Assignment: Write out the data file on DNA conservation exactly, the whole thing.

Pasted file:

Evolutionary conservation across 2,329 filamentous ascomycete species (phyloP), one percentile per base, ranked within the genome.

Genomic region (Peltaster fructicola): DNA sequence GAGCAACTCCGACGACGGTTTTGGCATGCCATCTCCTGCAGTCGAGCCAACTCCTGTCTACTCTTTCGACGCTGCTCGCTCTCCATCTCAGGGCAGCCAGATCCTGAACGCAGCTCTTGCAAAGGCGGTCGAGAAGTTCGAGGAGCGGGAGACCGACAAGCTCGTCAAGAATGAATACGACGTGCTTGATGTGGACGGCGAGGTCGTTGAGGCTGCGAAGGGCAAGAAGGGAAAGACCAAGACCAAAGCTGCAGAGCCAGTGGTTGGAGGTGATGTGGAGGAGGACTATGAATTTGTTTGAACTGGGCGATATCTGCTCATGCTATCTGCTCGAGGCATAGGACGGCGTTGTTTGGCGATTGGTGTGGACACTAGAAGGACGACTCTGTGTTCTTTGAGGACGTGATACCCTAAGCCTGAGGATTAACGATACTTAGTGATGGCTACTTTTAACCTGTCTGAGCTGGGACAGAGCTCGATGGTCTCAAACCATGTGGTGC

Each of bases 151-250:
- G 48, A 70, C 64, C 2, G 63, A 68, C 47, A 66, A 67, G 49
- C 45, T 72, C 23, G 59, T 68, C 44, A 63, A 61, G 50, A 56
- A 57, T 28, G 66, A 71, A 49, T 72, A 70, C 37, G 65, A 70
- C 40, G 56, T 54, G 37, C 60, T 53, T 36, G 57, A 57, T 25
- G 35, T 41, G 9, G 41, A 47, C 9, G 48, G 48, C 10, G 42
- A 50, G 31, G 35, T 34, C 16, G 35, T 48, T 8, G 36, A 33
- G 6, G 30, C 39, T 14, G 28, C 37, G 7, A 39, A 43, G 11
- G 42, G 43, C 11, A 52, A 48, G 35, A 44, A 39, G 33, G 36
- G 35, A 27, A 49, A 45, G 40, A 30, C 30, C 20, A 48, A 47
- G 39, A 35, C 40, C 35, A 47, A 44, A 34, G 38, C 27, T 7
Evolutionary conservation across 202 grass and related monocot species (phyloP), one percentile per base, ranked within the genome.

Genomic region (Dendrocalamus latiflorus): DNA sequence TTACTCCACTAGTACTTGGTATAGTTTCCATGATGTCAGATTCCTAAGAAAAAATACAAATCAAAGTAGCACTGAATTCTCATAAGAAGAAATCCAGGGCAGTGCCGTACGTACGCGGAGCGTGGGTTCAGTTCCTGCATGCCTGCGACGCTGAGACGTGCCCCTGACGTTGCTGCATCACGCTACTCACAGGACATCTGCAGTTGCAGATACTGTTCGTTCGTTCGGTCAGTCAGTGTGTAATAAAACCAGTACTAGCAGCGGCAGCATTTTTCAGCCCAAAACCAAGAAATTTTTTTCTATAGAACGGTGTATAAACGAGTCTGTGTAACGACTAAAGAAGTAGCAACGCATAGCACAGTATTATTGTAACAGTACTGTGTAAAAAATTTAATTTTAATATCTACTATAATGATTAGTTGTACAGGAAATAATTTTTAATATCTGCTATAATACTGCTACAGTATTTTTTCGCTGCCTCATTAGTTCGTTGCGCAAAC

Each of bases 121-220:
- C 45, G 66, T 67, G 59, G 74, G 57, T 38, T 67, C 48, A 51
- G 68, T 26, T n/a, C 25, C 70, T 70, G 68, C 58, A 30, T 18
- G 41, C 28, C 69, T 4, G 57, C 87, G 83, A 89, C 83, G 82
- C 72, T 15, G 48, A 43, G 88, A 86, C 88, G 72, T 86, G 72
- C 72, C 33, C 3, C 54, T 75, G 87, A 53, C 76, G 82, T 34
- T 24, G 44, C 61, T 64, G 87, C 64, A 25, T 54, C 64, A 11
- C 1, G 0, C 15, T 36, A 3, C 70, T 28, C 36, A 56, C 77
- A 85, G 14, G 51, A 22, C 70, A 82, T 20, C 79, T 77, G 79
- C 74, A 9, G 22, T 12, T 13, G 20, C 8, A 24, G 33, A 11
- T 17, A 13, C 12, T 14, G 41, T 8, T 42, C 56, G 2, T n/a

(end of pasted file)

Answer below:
Evolutionary conservation across 2,329 filamentous ascomycete species (phyloP), one percentile per base, ranked within the genome.

Genomic region (Peltaster fructicola): DNA sequence GAGCAACTCCGACGACGGTTTTGGCATGCCATCTCCTGCAGTCGAGCCAACTCCTGTCTACTCTTTCGACGCTGCTCGCTCTCCATCTCAGGGCAGCCAGATCCTGAACGCAGCTCTTGCAAAGGCGGTCGAGAAGTTCGAGGAGCGGGAGACCGACAAGCTCGTCAAGAATGAATACGACGTGCTTGATGTGGACGGCGAGGTCGTTGAGGCTGCGAAGGGCAAGAAGGGAAAGACCAAGACCAAAGCTGCAGAGCCAGTGGTTGGAGGTGATGTGGAGGAGGACTATGAATTTGTTTGAACTGGGCGATATCTGCTCATGCTATCTGCTCGAGGCATAGGACGGCGTTGTTTGGCGATTGGTGTGGACACTAGAAGGACGACTCTGTGTTCTTTGAGGACGTGATACCCTAAGCCTGAGGATTAACGATACTTAGTGATGGCTACTTTTAACCTGTCTGAGCTGGGACAGAGCTCGATGGTCTCAAACCATGTGGTGC

Each of bases 151-250:
- G 48, A 70, C 64, C 2, G 63, A 68, C 47, A 66, A 67, G 49
- C 45, T 72, C 23, G 59, T 68, C 44, A 63, A 61, G 50, A 56
- A 57, T 28, G 66, A 71, A 49, T 72, A 70, C 37, G 65, A 70
- C 40, G 56, T 54, G 37, C 60, T 53, T 36, G 57, A 57, T 25
- G 35, T 41, G 9, G 41, A 47, C 9, G 48, G 48, C 10, G 42
- A 50, G 31, G 35, T 34, C 16, G 35, T 48, T 8, G 36, A 33
- G 6, G 30, C 39, T 14, G 28, C 37, G 7, A 39, A 43, G 11
- G 42, G 43, C 11, A 52, A 48, G 35, A 44, A 39, G 33, G 36
- G 35, A 27, A 49, A 45, G 40, A 30, C 30, C 20, A 48, A 47
- G 39, A 35, C 40, C 35, A 47, A 44, A 34, G 38, C 27, T 7
Evolutionary conservation across 202 grass and related monocot species (phyloP), one percentile per base, ranked within the genome.

Genomic region (Dendrocalamus latiflorus): DNA sequence TTACTCCACTAGTACTTGGTATAGTTTCCATGATGTCAGATTCCTAAGAAAAAATACAAATCAAAGTAGCACTGAATTCTCATAAGAAGAAATCCAGGGCAGTGCCGTACGTACGCGGAGCGTGGGTTCAGTTCCTGCATGCCTGCGACGCTGAGACGTGCCCCTGACGTTGCTGCATCACGCTACTCACAGGACATCTGCAGTTGCAGATACTGTTCGTTCGTTCGGTCAGTCAGTGTGTAATAAAACCAGTACTAGCAGCGGCAGCATTTTTCAGCCCAAAACCAAGAAATTTTTTTCTATAGAACGGTGTATAAACGAGTCTGTGTAACGACTAAAGAAGTAGCAACGCATAGCACAGTATTATTGTAACAGTACTGTGTAAAAAATTTAATTTTAATATCTACTATAATGATTAGTTGTACAGGAAATAATTTTTAATATCTGCTATAATACTGCTACAGTATTTTTTCGCTGCCTCATTAGTTCGTTGCGCAAAC

Each of bases 121-220:
- C 45, G 66, T 67, G 59, G 74, G 57, T 38, T 67, C 48, A 51
- G 68, T 26, T n/a, C 25, C 70, T 70, G 68, C 58, A 30, T 18
- G 41, C 28, C 69, T 4, G 57, C 87, G 83, A 89, C 83, G 82
- C 72, T 15, G 48, A 43, G 88, A 86, C 88, G 72, T 86, G 72
- C 72, C 33, C 3, C 54, T 75, G 87, A 53, C 76, G 82, T 34
- T 24, G 44, C 61, T 64, G 87, C 64, A 25, T 54, C 64, A 11
- C 1, G 0, C 15, T 36, A 3, C 70, T 28, C 36, A 56, C 77
- A 85, G 14, G 51, A 22, C 70, A 82, T 20, C 79, T 77, G 79
- C 74, A 9, G 22, T 12, T 13, G 20, C 8, A 24, G 33, A 11
- T 17, A 13, C 12, T 14, G 41, T 8, T 42, C 56, G 2, T n/a